Econintersect: Every day our editors collect the most interesting things they find from around the internet and present a summary “reading list” which will include very brief summaries of why each item has gotten our attention. Suggestions from readers for “reading list” items are gratefully reviewed, although sometimes space limits the number included.
- Russia challenges US accusations on MH17 (Kathrin Hille, Financial Times) Russia charges that either a Ukrainian military aircraft or a Ukrainian Buk-M1 ant-aircraft battery could be responsible for the destruction Malaysia Airlines Flight MH17. They offer data from Russian monitoring services.
- Russian media coverage of MH17 leaves no room for dissenting voices (Ilya Yablokov, The Conversation) “The U.S. is to blame and the Ukrainians did it.” (Paraphrasing by Econintersect.) See also why Russians think the CIA did it.
- Food Stocks Take Beating on News of Developing Hostilities in Ukraine (The Korean Economic Daily) Hat tip to Seong Wook. According to this article, Ukraine is one of the world’s great “breadbaskets” with 10.5% of the world’s wheat production (and Russia has 17%) so the conflict between the two countries has a big impact on food prices, especially wheat and corn and especially in Europe and Asia. This report from Korea details how food stocks in that country are “showing weakness”. See GEI News article for some different numbers on global wheat production.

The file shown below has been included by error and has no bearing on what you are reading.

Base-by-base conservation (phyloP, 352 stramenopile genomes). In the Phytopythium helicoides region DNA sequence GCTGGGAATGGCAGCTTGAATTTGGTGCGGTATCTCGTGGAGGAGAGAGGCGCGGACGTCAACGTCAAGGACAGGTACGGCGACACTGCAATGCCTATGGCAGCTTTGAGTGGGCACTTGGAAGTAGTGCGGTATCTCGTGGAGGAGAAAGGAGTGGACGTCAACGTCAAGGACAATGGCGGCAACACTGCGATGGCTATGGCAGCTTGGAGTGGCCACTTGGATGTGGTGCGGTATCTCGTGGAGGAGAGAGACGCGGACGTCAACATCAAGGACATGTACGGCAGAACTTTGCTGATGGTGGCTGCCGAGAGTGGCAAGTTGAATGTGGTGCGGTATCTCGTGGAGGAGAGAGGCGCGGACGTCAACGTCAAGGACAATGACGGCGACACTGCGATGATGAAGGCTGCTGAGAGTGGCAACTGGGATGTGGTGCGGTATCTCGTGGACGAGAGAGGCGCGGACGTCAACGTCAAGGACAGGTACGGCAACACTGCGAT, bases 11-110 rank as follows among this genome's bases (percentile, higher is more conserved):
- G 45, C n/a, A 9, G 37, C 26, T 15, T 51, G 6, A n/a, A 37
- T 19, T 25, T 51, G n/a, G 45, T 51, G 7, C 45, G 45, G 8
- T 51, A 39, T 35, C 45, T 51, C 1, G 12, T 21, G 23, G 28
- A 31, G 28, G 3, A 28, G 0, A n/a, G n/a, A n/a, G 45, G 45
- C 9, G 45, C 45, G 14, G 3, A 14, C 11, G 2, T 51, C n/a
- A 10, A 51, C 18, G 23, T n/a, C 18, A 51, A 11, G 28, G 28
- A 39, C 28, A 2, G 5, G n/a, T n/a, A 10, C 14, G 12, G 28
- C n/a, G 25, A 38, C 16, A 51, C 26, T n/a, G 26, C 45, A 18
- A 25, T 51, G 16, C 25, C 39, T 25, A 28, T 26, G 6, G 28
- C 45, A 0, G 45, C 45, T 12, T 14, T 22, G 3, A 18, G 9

- Corn and Wheat ETFs Hammered (Mark Moskowitz, Comment on LinkedIn) Market close Monday for NYSE:CORN was $26.21, down 5.3% from Thursday’s intraday high and NYSE:WEAT was $12.88, down 4.0%. WEAT had a good day Monday, however, recovering 1.3% by the close from a Monday morning low of $12.71.
- The Truth about Treating Lyme Disease (Isaac Eliaz, MD, MS, LAC,integrative medicine pioneer; Maria’s Farm Country Kitchen, Rodale Press) This article highlights the harmful effects of heavy metal toxins, possible genetic susceptibilities and even the possibility that Lyme disease may be a STD (sexually transmitted disease). Dr. Eliaz discusses how the Lyme spirochete, Borrelia burgdorferi, if not treated successfully within several weeks of infection can “hide out” in various locations in the human body. The article discusses some non-traditional treatments for the disease. See GEI News articles about Lyme disease.
- Highest points in each state (Connie Ricca, MSN Weather) From Alaska to Florida (that’ s most northwestern to most southeastern) one goes from the highest to the lowest top elevations. Watch a great slide show.
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